Politics

We’re Starting to Learn Just How Big Democrats’ Kyrsten Sinema Problem Is

Kyrsten Sinema at a hearing, seen behind a sign on the desk that says, "The Honorable Kyrsten Sinema."
“We live under the tyranny of Kyrsten Sinema,” said one Democratic representative, somewhat dramatically. Mandel Ngan/Getty Images

There was a time when West Virginia Sen. Joe Manchin, because he represented by far the most conservative state of any Senate Democrat, was considered the primary obstacle to Democrats’ proposed Build Back Better Act, the signature piece of social infrastructure and climate change legislation they’re slowly negotiating and I’m constantly writing about.

That may no longer be the case. Congratulations, then, to Arizona Sen. Kyrsten Sinema. Democrats have been clamoring to know what her red lines are on the legislation. Now that they know, they wish they didn’t.

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Manchin, who had privately documented his concerns about the original $3.5 trillion proposal back in July, does not bring many surprises. He wants to spend less on the overall package, and he wants to narrow eligibility for certain programs. His representation of West Virginia energy concerns are going to complicate the climate change portion of the bill. He is, however, on board with the basic means of funding the bill, such as tax increases on corporations and high earners and drug pricing reforms, all of which poll extremely well.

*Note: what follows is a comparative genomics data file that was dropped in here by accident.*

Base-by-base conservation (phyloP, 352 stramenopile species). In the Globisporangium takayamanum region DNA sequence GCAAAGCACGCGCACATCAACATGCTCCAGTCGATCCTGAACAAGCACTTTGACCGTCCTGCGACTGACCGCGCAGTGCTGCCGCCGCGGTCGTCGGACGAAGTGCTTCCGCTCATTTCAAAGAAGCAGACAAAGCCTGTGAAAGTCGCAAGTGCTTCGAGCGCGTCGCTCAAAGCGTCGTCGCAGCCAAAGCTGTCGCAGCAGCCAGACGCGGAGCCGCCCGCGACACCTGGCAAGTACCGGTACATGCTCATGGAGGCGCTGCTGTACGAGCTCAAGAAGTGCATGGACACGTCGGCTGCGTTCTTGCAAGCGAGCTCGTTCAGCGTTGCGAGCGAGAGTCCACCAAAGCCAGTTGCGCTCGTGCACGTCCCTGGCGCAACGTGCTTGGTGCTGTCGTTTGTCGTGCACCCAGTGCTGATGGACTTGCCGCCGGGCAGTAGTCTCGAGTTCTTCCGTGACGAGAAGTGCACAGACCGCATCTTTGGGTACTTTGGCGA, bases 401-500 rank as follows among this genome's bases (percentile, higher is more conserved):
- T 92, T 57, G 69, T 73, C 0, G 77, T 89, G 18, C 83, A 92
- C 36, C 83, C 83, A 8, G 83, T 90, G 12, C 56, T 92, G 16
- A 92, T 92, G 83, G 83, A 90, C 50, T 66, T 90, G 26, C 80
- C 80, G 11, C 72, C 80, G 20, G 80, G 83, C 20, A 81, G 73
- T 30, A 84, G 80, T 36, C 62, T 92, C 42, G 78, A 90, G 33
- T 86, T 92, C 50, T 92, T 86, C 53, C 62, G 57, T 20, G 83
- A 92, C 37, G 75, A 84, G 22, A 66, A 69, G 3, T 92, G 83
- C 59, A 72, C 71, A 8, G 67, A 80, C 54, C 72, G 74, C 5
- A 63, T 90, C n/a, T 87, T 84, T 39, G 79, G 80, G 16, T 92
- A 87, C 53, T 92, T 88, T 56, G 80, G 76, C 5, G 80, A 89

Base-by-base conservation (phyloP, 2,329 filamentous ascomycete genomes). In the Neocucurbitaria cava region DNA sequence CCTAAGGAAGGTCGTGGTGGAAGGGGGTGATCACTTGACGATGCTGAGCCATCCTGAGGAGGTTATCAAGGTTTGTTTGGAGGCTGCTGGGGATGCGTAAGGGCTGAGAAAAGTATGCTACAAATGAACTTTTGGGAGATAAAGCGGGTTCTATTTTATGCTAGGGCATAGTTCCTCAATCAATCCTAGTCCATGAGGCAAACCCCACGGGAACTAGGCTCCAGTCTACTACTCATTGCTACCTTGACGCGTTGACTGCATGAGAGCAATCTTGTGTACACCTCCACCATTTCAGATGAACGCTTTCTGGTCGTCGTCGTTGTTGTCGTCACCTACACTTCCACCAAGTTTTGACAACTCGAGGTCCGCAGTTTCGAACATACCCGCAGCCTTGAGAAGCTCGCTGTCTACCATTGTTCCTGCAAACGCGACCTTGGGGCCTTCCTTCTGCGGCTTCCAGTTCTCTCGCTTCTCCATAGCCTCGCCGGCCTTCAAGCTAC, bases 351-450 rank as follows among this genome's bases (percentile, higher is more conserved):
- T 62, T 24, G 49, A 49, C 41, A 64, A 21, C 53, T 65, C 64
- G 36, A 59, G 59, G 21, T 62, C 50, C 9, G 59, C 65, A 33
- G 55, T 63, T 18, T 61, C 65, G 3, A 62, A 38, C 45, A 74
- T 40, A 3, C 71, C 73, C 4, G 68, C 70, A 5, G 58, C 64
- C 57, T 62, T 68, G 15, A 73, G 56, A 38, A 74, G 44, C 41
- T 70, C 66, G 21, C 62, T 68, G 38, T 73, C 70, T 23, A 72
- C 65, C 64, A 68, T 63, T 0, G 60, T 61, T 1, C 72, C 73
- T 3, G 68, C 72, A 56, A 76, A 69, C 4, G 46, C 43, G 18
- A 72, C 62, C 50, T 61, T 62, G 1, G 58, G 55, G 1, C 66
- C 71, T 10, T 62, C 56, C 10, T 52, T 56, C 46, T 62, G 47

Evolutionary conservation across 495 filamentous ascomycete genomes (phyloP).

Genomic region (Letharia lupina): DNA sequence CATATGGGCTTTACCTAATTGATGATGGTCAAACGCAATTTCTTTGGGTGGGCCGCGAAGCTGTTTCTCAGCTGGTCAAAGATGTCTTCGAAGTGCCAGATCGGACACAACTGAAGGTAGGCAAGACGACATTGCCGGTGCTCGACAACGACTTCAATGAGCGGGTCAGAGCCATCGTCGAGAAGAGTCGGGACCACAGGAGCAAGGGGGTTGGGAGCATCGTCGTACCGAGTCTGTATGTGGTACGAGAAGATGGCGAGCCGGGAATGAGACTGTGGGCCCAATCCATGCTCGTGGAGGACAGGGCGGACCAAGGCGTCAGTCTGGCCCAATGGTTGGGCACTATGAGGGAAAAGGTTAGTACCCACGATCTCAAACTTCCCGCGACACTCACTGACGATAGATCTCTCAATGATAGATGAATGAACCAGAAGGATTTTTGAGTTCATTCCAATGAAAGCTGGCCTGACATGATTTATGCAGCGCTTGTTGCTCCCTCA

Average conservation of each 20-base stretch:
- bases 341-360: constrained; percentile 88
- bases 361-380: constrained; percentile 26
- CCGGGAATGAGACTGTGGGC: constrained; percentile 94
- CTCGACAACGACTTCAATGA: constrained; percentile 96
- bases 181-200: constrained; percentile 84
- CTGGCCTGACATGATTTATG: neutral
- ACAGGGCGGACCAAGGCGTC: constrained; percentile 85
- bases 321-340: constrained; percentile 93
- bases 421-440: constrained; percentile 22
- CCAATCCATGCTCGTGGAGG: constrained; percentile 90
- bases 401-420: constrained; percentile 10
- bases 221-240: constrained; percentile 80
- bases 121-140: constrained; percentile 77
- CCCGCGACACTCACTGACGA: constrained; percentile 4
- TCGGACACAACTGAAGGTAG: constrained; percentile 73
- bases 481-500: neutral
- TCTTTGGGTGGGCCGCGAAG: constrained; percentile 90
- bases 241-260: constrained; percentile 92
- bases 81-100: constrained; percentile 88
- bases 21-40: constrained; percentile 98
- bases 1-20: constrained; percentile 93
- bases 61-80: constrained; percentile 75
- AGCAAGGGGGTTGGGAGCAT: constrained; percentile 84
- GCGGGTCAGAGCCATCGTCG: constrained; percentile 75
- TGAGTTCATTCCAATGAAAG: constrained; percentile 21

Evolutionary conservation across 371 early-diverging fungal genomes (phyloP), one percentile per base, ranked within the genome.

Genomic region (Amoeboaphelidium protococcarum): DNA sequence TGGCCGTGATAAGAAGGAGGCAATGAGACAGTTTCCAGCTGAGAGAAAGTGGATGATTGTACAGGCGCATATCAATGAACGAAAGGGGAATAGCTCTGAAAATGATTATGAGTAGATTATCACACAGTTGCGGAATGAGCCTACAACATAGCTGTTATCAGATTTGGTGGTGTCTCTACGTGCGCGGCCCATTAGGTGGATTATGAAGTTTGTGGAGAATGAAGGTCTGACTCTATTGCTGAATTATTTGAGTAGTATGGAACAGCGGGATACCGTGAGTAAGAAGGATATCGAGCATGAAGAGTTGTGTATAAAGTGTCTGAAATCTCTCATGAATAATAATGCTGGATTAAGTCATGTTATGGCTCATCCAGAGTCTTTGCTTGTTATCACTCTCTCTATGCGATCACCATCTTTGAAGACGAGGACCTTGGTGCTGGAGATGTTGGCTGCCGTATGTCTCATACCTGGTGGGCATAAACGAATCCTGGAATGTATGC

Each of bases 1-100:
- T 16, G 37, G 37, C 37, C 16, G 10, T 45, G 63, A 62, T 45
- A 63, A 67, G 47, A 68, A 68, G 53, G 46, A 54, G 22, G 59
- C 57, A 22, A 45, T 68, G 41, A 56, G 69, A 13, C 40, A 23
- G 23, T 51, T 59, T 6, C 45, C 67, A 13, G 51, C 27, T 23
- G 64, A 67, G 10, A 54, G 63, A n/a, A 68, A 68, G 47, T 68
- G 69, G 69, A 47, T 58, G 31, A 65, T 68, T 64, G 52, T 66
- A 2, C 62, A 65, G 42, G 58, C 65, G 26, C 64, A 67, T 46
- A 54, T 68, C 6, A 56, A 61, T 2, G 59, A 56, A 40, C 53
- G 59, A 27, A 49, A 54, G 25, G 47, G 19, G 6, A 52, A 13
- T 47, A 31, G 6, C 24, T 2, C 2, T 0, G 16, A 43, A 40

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As several outlets reported Wednesday, though, Sinema is not on board with a number of the key revenue-raisers that Manchin supports. Sinema, the Wall Street Journal reported, “continues to oppose any increase in marginal rates for businesses, high-income individuals or capital gains.” These objections alone could blow a hole of nearly half the cost of the bill, which Democrats are now negotiating to come in at around $1.75 trillion to $1.9 trillion. It is not necessarily that the White House didn’t know until Wednesday that Sinema felt this way. It was more that they thought they could change her mind. The administration and congressional negotiators are now starting to believe that they can’t, and are looking at other options.

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Reversing unpopular, central planks of the 2017 Trump tax law, including the corporate tax cut at its core, was not supposed to be a problem. It was supposed to be the easy money for funding the Democrats’ agenda. From the minute Republicans signed into law a steep cut in the corporate rate nearly four years ago, Democrats started campaigning on reversing some of it, and designing an agenda that they could fund with that revenue. Reversing the Trump tax cuts for the wealthy was something most Democrats campaigned on for the last two election cycles. One typical 2018 campaign ad, for example, hit a Republican opponent for supporting “huge tax breaks for the wealthy and large corporations at the expense of our middle class.” You guessed it: Then-Rep. Kyrsten Sinema ran that ad in her Senate campaign.

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Due to Sinema’s objections, Democrats are now on the verge of something that could prove inexplicable to their voters: leaving the core of Republicans’ one major, unpopular legislative accomplishment relatively untouched. And don’t they know it.